LOS ANGELES -- BMW may make its Mini brand all-electric in the U.S. and is talking with other automakers to find partners to lower the cost of electrifying the brand, a senior executive said.
BMW plans to launch an electric Mini in 2019. Eventually, Mini could become an entirely electric brand, aimed at urban consumers, said Peter Schwarzenbauer, a BMW board member and Mini's boss.
BMW is talking to many automakers around the world, not only in China, about how to electrify smaller cars, he said.
Chinese automaker Great Wall Motor said last month it was discussing a joint venture with BMW to build Mini vehicles in China. Schwarzenbauer declined to discuss the Great Wall situation, saying "this was speculation."
However, he said building smaller electric cars was challenging, not only because of the financial costs, but also the engineering problem of fitting batteries with sufficient range into a smaller vehicle package.
BMW has worked with rivals before to share the costs of clean vehicle technology. The automaker has a partnership with Toyota to develop fuel cell vehicles.
BMW rival Daimler plans to convert its Smart minicar brand into an electric only marque in the U.S. as demand for many smaller cars has waned in favor of SUVs and trucks.
Mini sales in the U.S. through October fell 10 percent to 38,456 vehicles, according to the Automotive News Data Center. Smart sales plunged 38 percent to 2,775 vehicles over that period.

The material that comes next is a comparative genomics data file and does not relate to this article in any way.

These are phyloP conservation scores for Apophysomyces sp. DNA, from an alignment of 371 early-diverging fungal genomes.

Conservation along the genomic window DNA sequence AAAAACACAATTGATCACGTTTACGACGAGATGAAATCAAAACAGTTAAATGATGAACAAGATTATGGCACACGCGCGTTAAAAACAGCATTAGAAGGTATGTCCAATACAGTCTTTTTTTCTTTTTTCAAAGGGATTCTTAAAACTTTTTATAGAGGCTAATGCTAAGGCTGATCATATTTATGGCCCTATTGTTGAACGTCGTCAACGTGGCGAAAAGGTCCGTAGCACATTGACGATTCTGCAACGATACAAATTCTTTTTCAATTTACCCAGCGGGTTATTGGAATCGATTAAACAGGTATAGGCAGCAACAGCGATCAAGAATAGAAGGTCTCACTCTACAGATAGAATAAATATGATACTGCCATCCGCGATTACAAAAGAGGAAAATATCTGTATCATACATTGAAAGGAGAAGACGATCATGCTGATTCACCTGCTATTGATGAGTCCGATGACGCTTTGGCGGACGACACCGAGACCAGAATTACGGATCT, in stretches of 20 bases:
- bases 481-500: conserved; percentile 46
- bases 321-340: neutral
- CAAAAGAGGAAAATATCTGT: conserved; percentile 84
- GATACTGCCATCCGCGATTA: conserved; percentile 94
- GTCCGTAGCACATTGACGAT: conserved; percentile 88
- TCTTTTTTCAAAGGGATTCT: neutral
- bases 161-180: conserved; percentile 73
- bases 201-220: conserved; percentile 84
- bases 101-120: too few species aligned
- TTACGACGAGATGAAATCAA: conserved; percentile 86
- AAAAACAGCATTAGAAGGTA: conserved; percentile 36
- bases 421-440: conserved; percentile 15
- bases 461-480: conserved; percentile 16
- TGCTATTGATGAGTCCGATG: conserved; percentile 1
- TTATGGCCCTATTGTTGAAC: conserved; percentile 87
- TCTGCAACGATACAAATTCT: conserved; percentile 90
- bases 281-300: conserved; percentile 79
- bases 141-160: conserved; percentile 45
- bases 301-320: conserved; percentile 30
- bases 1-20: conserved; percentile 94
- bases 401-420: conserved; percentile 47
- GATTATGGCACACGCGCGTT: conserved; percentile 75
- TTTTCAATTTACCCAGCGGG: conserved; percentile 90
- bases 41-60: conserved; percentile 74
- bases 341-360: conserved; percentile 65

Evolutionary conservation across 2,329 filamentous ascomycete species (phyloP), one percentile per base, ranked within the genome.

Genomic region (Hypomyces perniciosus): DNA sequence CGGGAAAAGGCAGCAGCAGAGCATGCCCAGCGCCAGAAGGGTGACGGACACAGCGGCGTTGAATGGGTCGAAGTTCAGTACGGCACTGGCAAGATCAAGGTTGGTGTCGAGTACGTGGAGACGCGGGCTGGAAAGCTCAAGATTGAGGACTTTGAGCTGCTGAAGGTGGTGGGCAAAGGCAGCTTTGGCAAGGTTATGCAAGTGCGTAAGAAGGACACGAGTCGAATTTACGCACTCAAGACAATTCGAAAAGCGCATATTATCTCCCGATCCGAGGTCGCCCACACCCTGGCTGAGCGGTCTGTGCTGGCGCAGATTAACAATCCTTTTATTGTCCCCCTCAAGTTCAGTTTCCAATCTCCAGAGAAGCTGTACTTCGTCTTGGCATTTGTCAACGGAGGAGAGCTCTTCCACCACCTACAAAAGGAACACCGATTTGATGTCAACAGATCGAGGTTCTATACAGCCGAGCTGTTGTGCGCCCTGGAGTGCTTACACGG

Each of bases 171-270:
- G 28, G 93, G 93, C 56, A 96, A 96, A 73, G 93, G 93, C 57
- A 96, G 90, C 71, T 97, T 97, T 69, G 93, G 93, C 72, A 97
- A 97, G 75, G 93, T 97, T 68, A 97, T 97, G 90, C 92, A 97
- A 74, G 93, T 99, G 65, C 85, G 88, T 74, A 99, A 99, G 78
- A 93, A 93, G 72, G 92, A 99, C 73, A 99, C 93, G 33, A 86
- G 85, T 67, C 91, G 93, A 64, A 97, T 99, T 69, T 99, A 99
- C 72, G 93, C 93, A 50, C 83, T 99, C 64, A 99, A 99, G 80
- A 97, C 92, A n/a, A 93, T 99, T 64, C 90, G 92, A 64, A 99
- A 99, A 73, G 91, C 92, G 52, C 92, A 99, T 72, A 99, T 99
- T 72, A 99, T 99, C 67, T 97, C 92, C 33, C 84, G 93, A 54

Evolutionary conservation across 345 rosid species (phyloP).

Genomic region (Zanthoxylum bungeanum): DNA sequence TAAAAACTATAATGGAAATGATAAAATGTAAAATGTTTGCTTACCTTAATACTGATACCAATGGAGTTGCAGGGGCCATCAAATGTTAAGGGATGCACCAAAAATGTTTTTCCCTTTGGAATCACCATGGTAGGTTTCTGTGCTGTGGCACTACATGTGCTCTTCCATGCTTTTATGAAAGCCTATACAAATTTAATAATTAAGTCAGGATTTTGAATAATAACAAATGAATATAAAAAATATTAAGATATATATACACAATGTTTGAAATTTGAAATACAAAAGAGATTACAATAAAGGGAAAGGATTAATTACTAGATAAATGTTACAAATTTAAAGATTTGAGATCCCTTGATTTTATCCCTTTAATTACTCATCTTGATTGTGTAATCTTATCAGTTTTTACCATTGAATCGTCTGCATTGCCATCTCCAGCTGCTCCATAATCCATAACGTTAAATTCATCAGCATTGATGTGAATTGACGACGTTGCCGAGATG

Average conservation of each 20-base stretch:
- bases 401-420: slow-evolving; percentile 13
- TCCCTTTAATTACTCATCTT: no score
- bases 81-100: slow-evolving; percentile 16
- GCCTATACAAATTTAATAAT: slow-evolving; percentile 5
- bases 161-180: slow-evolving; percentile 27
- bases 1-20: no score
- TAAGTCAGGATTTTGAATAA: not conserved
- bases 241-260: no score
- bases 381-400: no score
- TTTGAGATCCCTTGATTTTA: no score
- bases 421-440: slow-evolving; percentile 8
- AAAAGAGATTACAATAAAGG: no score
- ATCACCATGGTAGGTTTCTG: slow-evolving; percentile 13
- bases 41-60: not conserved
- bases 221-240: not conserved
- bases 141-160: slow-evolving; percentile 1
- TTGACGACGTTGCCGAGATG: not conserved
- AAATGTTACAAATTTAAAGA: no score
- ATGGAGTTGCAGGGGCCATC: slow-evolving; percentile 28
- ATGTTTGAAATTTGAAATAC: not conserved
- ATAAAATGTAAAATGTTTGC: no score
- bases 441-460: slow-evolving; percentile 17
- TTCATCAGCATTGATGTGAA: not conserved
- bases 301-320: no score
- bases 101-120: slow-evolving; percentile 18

"It's really only in the U.S. where we are facing this with Mini," Schwarzenbauer said.
He said the way for Mini in the U.S. is to build the Mini brand "in the direction of the electric urban mobility company" rather than adding larger SUVs.
BMW currently only builds Mini vehicles at its main plant in Oxford, England, and at contract manufacturer VDL in the Netherlands, according to Automotive News Europe's car assembly plant map.
On a separate issue, Schwarzenbauer said BMW's self-driving car planned to debut in 2021 could be sold at a price that could be below $100,000. The iNext model, which BMW previewed earlier this year, will be offered to individuals, ride services fleets and put into service in BMW fleets, he said.
"By 2021, you will have a lot of people who want to own this car," he said. "It will be a normal price. We are thinking of scaling this. To bring a $150,000 electric car is nice, but it will not really scale."
When it launches, the iNext may not be offered with complete, so-called Level 5, autonomy because the regulatory and legal frameworks for such a vehicle likely won't be in place, Schwarzenbauer said.